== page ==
We are all familiar with the old adage that hard cases make bad law. But perhaps the more appropriate aphorism for modern-day courts is that high-profile political cases make bad law. They present great temptation to stretch the law, often in a noble effort to maintain institutional credibility by sidestepping thorny and divisive legal issues. But it is precisely in such cases that we must insist that our courts – especially our highest court – strictly follow the law if we are to maintain the respect for judicial pronouncements that runs so deep in American culture.

No one would dispute that the travel ban/pause cases are political cases of the highest profile. And thus it should probably come as no surprise that the law has been stretched by courts at all levels as they attempt to resolve these cases. But it’s worth briefly shining a spotlight on two liberties the U.S. Supreme Court has taken to date that offer some cause for concern.

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Event announcements

By on Jul 14, 2017 at 3:07 pm

Multiple events this summer at the Chautauqua Institution in Chautauqua, New York, will involve the Supreme Court and its history.

On July 26 at 3:30 p.m. Jeffrey Rosen will give a lecture on Justice Louis Brandeis.

On July 28 at 3:30 p.m., John Barrett will give a lecture on Justice Robert Jackson.

On August 16 at 4 p.m., Judge Jon Newman of the U.S. Court of Appeals for the 2nd Circuit will give the 13th annual “Robert H. Jackson Lecture” on the Supreme Court.

More information about these events is available on the institution’s webpage.


Frank Trinity is the chief legal officer of the Association of American Medical Colleges. The AAMC filed an amicus brief opposing the government’s stay applications in Trump v. IRAP and Trump v. Hawaii.

Why, you may ask, are America’s medical schools and teaching hospitals involved as “friends of the court” in the travel ban case?

The answer begins with the fact that our nation relies upon a significant number of physicians, scientists and other health professionals from foreign countries to care for patients, address health-professional shortages and contribute to breakthroughs in biomedical research. Over the past several decades, Congress has established multiple pathways to attract highly-trained professionals, provided that their backgrounds and qualifications are carefully screened. More than one in four practicing physicians were born in another country. Many of these physicians practice in rural and other underserved areas. Last year, all six American winners of the Nobel Prize in economics and scientific fields were immigrants. Since 2000, immigrants have been awarded 40 percent of the Nobel Prizes won by Americans in chemistry, medicine and physics.

As a matter of policy, then, barring or discouraging health professionals from coming to the United States could set back cutting-edge research and exacerbate a growing shortage of physicians, nurses, mental-health professionals and dental-health professionals, particularly as the number of older Americans increases in the decades ahead.

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Petitions of the day

By on Jul 14, 2017 at 10:01 am

The petitions of the day are:


Issues: (1) Whether military commissions’ assumption of the federal courts’ subject-matter jurisdiction over wholly domestic crimes, such as conspiracy, violates Article III’s reservation of the “trial of all crimes” to the judiciary; (2) whether the Military Commissions Act’s codification of crimes not otherwise recognized as war crimes under international law was intended to apply retroactively and, if so, whether that violates the ex post facto clause; and (3) whether the Military Commissions Act’s establishment of a segregated criminal justice system in which only non-citizens are subject to military commission jurisdiction violates the constitutional guarantee of equal justice under law.


Issues: (1) Whether the majority of the U.S. Court of Appeals for the District of Columbia Circuit erred in extending the doctrine associated with Schlessinger v. Councilman to trial by military commission, when doing so foreclosed a core habeas corpus claim; (2) whether the “extraordinary circumstances” exception to abstention is met when a capital defendant can show that trial will cause irreparable injuries that flow directly from respondents’ own misconduct and, in particular, respondents’ decision to subject him to years of “physical, psychological, and sexual torture”; and (3) whether the U.S. Court of Appeals for the D.C. Circuit’s uniquely restrictive standard, whereby any “open question” of law is categorically unreviewable via mandamus, is inconsistent with the All Writs Act.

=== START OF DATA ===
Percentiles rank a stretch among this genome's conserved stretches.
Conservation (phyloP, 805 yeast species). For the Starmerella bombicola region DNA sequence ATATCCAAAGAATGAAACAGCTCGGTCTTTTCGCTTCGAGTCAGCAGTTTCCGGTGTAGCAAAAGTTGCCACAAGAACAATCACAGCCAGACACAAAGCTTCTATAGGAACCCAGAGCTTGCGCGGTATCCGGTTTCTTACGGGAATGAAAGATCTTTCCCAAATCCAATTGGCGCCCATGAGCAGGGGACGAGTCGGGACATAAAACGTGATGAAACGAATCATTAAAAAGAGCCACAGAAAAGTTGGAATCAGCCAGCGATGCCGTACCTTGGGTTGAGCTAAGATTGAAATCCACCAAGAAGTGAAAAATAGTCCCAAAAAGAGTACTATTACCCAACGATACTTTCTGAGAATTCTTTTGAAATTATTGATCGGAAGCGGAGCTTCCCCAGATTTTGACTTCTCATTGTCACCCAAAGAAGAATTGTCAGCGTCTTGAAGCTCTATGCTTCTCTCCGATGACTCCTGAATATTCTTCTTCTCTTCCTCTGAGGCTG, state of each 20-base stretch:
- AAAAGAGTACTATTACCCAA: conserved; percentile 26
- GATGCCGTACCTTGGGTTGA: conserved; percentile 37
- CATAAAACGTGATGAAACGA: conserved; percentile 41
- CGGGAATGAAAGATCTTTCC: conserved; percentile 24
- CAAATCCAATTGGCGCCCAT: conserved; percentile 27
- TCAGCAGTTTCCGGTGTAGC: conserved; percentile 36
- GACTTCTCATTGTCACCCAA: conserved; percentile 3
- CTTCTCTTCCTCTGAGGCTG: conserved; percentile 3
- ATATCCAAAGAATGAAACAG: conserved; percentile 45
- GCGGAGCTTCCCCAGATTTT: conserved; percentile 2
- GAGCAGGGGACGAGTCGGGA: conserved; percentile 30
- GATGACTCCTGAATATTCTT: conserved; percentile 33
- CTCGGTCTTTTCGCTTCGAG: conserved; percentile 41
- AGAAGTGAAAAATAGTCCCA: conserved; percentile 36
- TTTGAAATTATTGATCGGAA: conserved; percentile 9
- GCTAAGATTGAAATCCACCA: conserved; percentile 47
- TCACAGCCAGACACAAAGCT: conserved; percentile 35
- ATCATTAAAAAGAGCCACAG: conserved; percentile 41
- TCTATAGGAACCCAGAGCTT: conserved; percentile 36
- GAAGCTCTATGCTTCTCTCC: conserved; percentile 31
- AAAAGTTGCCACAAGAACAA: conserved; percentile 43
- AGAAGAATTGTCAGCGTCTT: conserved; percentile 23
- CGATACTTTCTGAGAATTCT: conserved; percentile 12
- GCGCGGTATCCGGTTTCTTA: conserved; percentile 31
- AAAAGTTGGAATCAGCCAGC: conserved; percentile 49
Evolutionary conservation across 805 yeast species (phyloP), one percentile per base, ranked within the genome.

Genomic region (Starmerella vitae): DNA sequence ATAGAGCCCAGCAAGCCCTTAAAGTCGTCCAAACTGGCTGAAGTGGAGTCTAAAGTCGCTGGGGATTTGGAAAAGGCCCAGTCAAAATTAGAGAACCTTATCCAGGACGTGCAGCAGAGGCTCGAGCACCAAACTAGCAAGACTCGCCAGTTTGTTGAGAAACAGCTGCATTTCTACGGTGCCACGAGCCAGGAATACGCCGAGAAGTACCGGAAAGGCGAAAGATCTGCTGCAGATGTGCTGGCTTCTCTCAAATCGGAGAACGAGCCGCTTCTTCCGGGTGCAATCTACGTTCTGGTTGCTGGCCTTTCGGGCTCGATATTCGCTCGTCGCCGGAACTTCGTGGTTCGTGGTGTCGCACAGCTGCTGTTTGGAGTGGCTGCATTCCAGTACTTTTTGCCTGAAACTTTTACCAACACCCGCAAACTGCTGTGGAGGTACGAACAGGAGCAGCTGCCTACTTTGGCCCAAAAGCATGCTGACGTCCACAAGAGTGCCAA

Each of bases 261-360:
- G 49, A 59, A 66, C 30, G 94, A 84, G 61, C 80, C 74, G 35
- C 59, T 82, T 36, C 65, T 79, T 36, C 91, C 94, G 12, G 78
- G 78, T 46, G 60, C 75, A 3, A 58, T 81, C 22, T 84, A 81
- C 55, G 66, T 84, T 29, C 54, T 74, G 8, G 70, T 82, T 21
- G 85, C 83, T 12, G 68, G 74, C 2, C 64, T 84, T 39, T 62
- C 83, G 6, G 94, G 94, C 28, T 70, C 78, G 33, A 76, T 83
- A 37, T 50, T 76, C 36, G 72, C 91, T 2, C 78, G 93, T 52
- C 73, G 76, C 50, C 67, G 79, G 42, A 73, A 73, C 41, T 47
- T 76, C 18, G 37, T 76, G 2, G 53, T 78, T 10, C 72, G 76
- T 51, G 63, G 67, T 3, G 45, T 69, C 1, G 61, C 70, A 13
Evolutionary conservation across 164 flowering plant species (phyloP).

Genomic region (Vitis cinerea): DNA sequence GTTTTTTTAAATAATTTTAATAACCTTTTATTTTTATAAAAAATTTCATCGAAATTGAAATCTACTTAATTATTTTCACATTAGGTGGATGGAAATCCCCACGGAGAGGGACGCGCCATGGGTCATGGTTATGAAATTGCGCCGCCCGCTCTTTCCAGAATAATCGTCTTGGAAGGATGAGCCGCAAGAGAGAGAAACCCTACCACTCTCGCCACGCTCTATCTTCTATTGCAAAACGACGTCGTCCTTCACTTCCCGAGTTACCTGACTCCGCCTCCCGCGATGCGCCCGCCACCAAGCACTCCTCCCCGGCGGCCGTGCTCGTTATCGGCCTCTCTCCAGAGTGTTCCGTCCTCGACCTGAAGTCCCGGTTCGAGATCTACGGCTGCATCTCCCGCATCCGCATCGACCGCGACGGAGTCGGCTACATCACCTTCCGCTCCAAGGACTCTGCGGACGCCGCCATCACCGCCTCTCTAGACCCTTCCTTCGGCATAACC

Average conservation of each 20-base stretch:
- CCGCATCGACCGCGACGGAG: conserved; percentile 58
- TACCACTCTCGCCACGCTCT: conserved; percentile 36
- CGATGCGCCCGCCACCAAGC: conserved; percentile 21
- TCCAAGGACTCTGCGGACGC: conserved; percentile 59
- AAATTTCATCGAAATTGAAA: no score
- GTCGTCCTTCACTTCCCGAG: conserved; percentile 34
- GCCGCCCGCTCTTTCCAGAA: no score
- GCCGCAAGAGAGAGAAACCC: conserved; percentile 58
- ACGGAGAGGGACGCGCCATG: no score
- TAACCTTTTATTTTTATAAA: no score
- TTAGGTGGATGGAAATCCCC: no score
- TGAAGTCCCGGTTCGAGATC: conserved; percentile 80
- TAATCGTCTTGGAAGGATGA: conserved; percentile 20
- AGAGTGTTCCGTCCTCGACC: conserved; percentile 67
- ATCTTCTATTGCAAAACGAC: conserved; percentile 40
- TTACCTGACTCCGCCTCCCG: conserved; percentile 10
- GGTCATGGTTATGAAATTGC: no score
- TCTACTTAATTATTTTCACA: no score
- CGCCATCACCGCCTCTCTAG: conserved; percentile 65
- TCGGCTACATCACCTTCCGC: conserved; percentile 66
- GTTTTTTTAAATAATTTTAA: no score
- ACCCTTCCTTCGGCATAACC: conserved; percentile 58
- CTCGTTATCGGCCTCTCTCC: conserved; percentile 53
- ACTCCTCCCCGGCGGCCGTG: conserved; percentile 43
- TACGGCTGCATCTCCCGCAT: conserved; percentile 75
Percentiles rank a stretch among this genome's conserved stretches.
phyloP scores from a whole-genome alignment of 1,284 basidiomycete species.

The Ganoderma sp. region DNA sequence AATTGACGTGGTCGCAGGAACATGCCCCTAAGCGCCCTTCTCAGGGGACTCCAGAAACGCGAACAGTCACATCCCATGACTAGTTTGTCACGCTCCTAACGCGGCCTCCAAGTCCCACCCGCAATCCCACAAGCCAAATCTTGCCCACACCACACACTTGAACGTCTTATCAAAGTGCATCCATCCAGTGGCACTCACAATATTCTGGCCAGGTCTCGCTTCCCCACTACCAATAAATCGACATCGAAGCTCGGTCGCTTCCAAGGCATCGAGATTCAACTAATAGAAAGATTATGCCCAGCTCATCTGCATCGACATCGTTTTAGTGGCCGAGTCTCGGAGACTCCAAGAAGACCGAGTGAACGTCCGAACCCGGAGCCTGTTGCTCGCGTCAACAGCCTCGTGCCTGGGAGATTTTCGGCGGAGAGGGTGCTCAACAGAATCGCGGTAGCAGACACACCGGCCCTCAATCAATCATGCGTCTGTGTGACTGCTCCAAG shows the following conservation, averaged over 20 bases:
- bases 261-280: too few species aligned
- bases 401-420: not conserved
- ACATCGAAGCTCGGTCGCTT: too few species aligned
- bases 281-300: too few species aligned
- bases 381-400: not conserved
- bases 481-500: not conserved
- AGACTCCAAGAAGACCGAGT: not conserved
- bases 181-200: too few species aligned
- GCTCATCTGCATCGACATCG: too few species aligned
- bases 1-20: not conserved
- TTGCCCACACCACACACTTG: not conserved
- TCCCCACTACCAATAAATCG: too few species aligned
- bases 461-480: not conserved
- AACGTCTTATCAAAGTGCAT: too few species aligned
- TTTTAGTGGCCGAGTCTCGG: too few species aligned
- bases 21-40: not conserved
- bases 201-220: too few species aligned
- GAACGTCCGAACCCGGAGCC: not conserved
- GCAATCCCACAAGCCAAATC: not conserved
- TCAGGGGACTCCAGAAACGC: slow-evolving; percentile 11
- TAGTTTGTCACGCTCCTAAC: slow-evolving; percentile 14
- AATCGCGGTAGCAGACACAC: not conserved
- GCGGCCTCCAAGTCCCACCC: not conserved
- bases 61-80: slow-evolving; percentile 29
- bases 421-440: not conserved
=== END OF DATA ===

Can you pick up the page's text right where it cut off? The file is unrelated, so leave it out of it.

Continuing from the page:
Margo Schlanger is the Wade H. and Dores M. McCree Collegiate Professor of Law at the University of Michigan Law School and the former head of the Department of Homeland Security’s Office for Civil Rights and Civil Liberties. She is among the plaintiffs’ counsel in Arab American Civil Rights League v. Trump, a case in the Eastern District of Michigan challenging the constitutionality of the Trump travel-ban executive order. That case is currently stayed pending the outcome in the Supreme Court of Trump v. International Refugee Assistance Project and Trump v. Hawaii.

For over a quarter of a century, scholars have been calling on the Supreme Court to jettison the so-called plenary-power doctrine, or at least to disavow the strongest form of that doctrine, which, to quote a recent summary by Peter Spiro, “give[s] the political branches the judicial equivalent of a blank check to regulate immigration as they see fit.”

I don’t know how the Supreme Court will decide the Trump v. IRAP/Trump v. Hawaii cases. I think Executive Order 13780 is unconstitutional, but I wouldn’t venture to predict what the court will find, if it reaches the merits of the case at all. But whatever happens in the Supreme Court, I predict that in constitutional culture, the Muslim-ban cases will stand for the much-to-be-desired demise of the strong form of the plenary-power doctrine.

The plenary-power doctrine was born in 1889, in Chae Chan Ping v. United States, usually referred to as the Chinese Exclusion Case. The case involved a law remarkably similar to the first executive order in the current travel-ban litigation. That executive order denied admission into the United States to all nationals of seven majority-Muslim countries, including even long-term U.S. immigrants who had left the country under a legal regime that allowed them to return easily. Similarly, the Scott Act challenged in the Chinese Exclusion Case ramped up the discrimination of the Chinese Exclusion Act by disallowing not just new Chinese immigration but return to the United States of prior immigrants who had left with a promise that they would be readmitted.